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A faster DBCC CHECKDB? Expand / Collapse
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Posted Tuesday, August 23, 2011 6:40 AM


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I'm glad to see that I'm not the only one having 2nd thoughts about this one.

Don't get me wrong I love the ingenuity behind the idea. But the fact remains that to troubleshoot a corrupt db you need ALL errors and you need more details than just x table's index is screwed.

Bravo on the smarts to come up with this idea and putting it together.

On a personal choice level I won't be using this.
Post #1163928
Posted Tuesday, August 23, 2011 7:01 AM


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I'm with the crowd here, this will not be replacing DBCC CHECKDB on my servers either.

I was more than a busted out script because an error was found.




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Post #1163947
Posted Tuesday, August 23, 2011 7:06 AM
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Hi everyone

Thanks for your replies.

I feel like a sinner today. I did wonder several times if I should publish this article, but decided it hopefully has more advantages than disadvantages. On a related note, a while back I created a C# utility that opens password protected Excel spreadsheets or Word documents, I even created an article about it, but decided not to publish…

Firstly, I keep thinking I should say “This utility does not replace DBCC CHECKDB”, but then I notice I have, many times.

Sten/Simon, thanks for the code fix! Much appreciated.

Erik, thank you for your suggestions, all very sensible.

Grant, hopefully I’ve mentioned this utility is not a substitute for DBCC CHECKDB enough times for people to be aware. That said, I do understand your concerns. I would hope, in the right hands, this utility will prove very useful.

Let me tell you all why I wrote this utility. I had a 5 terrabyte database, where the weekend DBCC CHECKDB typically took 10 hours to complete, and when there were problems it would sometimes take 48 hours to complete before it gave me any indication of errors. During this time I decided it might be nice to get a head start on what the underlying problems were, and how serious (heap/clustered index problems are much more troublesome). Using this utility, while the associated DBCC CHECKDB was running on another box, allowed me to identify the severity of the error very quickly, and plan/implement corrective action.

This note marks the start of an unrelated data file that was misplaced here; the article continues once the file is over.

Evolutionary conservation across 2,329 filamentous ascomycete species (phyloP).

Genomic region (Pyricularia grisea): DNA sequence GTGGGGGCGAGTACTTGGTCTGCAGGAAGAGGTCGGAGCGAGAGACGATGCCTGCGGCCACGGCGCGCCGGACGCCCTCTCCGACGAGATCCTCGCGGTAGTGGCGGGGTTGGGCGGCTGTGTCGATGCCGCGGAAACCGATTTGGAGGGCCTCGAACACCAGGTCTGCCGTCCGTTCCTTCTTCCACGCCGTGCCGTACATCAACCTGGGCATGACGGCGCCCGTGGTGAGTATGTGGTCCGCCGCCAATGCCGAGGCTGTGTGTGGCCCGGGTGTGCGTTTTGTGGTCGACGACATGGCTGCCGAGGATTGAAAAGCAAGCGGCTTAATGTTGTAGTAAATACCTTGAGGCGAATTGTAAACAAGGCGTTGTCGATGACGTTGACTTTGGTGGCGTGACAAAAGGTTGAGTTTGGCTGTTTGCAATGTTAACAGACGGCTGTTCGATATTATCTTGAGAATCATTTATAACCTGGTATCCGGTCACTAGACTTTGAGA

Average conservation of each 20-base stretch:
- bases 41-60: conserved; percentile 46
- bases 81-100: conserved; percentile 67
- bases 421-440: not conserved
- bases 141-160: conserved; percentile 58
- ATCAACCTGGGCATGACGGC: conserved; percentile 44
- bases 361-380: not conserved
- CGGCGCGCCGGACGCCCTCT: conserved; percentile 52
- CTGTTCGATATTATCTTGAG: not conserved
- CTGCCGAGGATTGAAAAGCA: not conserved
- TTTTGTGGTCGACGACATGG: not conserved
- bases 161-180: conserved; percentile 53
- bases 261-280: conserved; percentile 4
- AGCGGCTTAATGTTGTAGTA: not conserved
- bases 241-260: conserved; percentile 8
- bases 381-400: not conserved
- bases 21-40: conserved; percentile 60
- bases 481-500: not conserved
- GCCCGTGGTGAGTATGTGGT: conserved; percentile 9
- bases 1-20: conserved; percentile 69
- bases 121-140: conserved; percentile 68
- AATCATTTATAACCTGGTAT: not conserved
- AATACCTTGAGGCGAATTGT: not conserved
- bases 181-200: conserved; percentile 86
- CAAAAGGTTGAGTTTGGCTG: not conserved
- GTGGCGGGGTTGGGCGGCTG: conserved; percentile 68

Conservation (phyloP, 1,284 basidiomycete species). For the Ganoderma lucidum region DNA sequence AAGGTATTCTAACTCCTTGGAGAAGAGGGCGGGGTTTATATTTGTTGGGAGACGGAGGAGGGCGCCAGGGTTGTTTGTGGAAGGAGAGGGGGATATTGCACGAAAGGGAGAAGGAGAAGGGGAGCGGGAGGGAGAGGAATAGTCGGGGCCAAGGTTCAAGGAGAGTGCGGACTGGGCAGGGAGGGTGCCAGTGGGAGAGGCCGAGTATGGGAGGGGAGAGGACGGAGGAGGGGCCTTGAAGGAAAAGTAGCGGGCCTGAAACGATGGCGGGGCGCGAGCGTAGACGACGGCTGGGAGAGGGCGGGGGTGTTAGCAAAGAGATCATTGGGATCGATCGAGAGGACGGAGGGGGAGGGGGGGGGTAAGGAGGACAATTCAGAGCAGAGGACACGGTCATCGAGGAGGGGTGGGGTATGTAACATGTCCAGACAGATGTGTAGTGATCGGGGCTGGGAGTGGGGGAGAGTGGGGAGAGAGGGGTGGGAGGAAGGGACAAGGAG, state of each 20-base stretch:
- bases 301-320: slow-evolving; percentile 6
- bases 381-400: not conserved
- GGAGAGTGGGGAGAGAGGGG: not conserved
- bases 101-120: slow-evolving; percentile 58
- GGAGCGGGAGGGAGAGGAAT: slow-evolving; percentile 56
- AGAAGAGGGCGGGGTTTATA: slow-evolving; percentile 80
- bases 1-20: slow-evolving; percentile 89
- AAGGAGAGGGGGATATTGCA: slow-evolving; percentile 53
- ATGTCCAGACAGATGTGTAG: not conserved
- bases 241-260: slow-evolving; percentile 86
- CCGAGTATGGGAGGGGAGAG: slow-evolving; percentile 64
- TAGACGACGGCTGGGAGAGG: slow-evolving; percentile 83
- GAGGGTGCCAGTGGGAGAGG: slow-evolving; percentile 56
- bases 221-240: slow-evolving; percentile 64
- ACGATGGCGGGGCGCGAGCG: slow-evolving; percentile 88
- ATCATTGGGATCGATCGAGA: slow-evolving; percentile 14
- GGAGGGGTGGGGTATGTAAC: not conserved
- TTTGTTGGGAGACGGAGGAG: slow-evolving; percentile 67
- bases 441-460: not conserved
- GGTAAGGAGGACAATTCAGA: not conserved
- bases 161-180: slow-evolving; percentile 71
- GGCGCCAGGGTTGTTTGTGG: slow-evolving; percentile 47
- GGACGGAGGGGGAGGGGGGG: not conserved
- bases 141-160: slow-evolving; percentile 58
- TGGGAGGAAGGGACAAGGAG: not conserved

Whilst for large databases you might run a DBCC CHECKDB on a weekly basis (typically due to its duration), it should be possible to run this utility on a daily basis, resulting in some degree of confidence of the state of the database’s underlying data, between weekend DBCC CHECKDB checks.

I feel like I need to say it one more time, so here goes… “This utility does not replace DBCC CHECKDB”

Thanks
Ian



Post #1163955
Posted Tuesday, August 23, 2011 7:17 AM


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That's especially why I commended you on thinking on your feet.

From us (regular posters), we know the avg level on knowledge of people coming here for help (and the state of mind they are in) so we want to make it absolutely cristal clear as of why not to use it. And when to possibly have a utility for it.